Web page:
“This is what we call peacebuilding, and it achieves maximum impact at a very low cost by nourishing the natural desire and energy of people to build safety and justice in their own homes. You can use the analogy that peacebuilding is to international security what drip irrigation is to a farmer. You are going to harvest a tremendous achievement in the future in the most cost-effective way—from tiny but steady investments.”
One example of that efficiency has been international support to African governments and the African Union in building and training African peacekeeping forces to take an increasing role in managing and solving violent conflicts on the continent. That is a change that Sany promoted in the past decade, helping to develop a USIP program that has trained more than 7,000 peacekeeping troops from 21 African nations for service across the continent. “We emphasized the need to protect civilians and manage conflict nonviolently,” Sany said.
This fall, Sany rejoined USIP to lead an initiative that will strengthen the Institute’s work across Africa through a dedicated Africa program center that he will head as a USIP vice president.
“From a distance, it is easy to see only Africa’s problems and not its promise,” Sany said. “Our role is to see the critical strengths of Africans, present even in countries facing violence, and do the ‘drip irrigation’ that strengthens their good work.” Africans’ responses to the COVID pandemic—and the current protests against violent policing in Nigeria—reflect “a growing demand for accountable governance,” he said. “People are becoming more civically engaged in ways that will force improvements in governance.”
USIP has been finding and supporting that civic engagement. In Nigeria and Kenya it helps growing networks of local women activists who create programs to prevent the spread of violent extremist ideologies. These networks now are beginning to expand across East and West Africa. Among nations of the Sahel, the Institute has led grassroots dialogues—among civic and communal leaders, police and government officials in strategic locales—that have helped communities resist the spread of violent extremist upheaval in the region.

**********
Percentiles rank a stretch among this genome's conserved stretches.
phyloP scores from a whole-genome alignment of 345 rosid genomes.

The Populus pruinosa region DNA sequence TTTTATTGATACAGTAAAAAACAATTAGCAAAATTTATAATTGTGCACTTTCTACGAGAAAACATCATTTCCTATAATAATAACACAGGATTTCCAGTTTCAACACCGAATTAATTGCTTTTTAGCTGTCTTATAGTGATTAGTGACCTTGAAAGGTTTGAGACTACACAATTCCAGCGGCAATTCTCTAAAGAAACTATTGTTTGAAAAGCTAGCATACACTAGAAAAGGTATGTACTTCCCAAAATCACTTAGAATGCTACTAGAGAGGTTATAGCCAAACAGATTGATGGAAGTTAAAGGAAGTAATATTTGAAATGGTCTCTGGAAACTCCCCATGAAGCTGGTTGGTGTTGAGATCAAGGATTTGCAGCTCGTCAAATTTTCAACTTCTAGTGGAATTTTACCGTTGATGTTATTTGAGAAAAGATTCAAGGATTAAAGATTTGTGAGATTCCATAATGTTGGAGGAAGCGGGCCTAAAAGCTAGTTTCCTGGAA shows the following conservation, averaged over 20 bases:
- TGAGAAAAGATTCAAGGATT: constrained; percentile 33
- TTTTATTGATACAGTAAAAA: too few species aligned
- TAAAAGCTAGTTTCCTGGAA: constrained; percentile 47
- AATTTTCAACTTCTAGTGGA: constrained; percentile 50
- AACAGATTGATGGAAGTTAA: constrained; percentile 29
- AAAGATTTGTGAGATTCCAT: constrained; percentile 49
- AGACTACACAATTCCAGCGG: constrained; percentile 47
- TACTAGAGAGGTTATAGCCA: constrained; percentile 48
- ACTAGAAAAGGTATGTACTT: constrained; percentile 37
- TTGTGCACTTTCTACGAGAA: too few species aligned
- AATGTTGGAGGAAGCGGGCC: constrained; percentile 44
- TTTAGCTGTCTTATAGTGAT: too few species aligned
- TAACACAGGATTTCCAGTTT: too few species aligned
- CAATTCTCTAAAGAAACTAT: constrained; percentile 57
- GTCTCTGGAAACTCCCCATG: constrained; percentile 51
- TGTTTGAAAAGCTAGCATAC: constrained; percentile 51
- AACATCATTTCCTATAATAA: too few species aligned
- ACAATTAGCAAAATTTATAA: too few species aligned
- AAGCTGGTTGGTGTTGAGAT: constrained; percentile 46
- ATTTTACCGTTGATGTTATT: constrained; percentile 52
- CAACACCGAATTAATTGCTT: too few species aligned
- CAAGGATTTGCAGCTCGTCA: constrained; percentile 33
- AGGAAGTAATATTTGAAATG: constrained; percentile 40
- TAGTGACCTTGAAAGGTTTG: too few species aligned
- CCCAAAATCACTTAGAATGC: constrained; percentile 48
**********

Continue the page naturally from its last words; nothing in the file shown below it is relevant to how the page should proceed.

In Sudan, where a peaceful citizens’ movement last year overthrew the decades-old authoritarian regime, USIP has helped train hundreds of local civic leaders to help strengthen a continued, nonviolent transition toward democratic rule. The Institute supports citizens’ peace movements working to end South Sudan’s civil war. It helps Kenya train its border police in ways to reduce violence, one of several USIP programs that is expanding regionally in East Africa. Working regionally is vital, Sany says, to make the solutions as transnational as the problems they are addressing.
A Peacebuilder’s Journey
USIP works in any given country both “from the top down,” with governments, and from the ground up, with civil society. Sany’s focus on rooting peacebuilding efforts at community levels reflects his own origins. “I grew up in what you would call a slum community on the outskirts of Douala,” the main port city of Cameroon, Sany recalled. “The neighborhood was rough, and sometimes violent. . . . My mother always told me the only way out of this place will be through education,” he said.
Good grades and a scholarship to a boarding school offered the first step toward a career focused on international educational exchanges, and then development studies. In a first visit to Liberia, shattered by its years of civil war, “when I saw the devastation, it hit me emotionally as well. But the victims of that war were working to bring a recovery—and I saw how the right kind of intervention, well crafted, could help them succeed.”
Decades later, Sany says, he carries in mind an image of a nameless woman, not unlike his mother. “She works with determination to survive and to care for her children, day by day. And the work that we do is to help ensure that she can sleep safely at night and wake up the next day, with the relief that the war that once ravaged her community is now behind them, and her children may have a better future.”